Quantcast

Muslims from abroad are thriving in Catholic colleges

Published: Tuesday, Sept. 4 2012 12:00 a.m. MDT

From left, Hadil Issa and Nada and Marwa Alsaif at the University of Dayton, a Roman Catholic university.

Ty William Wright for The New York Times

Enlarge photo»

Our take: Muslims from the United States and abroad are flocking to Catholic universities. Here, students say, they find acceptance of their religiosity despite differences in faith.

DAYTON, Ohio — Arriving from Kuwait to attend college here, Mai Alhamad wondered how Americans would receive a Muslim, especially one whose head scarf broadcasts her religious identity.

At any of the countless secular universities she might have chosen, religion — at least in theory — would be beside the point. But she picked one that would seem to underline her status as a member of a religious minority. She enrolled at the University of Dayton, a Roman Catholic school, and she says it suits her well.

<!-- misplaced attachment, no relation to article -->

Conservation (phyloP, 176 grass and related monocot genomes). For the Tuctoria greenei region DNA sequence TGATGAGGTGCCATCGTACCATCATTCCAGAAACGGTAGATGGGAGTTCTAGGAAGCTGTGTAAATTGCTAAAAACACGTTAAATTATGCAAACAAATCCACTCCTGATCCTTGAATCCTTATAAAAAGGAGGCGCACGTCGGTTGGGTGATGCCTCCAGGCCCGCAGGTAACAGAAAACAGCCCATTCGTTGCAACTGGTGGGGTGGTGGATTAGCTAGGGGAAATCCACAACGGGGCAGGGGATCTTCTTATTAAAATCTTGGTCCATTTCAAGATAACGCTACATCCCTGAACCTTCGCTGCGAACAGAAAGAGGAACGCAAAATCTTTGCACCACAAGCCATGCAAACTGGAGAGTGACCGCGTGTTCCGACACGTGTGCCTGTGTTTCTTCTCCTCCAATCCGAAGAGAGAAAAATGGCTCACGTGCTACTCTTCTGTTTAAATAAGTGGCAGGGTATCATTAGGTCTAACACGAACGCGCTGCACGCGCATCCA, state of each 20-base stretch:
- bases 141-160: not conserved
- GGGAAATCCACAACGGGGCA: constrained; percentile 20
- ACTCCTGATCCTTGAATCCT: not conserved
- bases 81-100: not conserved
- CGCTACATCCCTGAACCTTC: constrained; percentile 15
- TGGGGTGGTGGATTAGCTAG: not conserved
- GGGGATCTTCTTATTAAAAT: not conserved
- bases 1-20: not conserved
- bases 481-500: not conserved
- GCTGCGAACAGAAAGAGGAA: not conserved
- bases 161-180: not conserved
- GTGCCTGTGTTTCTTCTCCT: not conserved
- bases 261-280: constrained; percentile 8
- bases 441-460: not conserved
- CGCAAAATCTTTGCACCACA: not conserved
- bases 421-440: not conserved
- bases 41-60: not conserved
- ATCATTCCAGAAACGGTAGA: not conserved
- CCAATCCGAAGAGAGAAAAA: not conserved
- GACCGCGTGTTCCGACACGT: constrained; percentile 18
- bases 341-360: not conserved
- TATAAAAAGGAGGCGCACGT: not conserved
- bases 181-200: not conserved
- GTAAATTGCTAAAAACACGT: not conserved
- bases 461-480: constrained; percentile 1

"Here, people are more religious, even if they're not Muslim, and I am comfortable with that," said Ms. Alhamad, an undergraduate in civil engineering, as several other Muslim women gathered in the student center nodded in agreement. "I'm more comfortable talking to a Christian than an atheist."

Read more about Muslims attending Catholic colleges on The New York Times.

Try out the new DeseretNews.com design!
try beta learn more
Get The Deseret News Everywhere

Subscribe

Mobile

RSS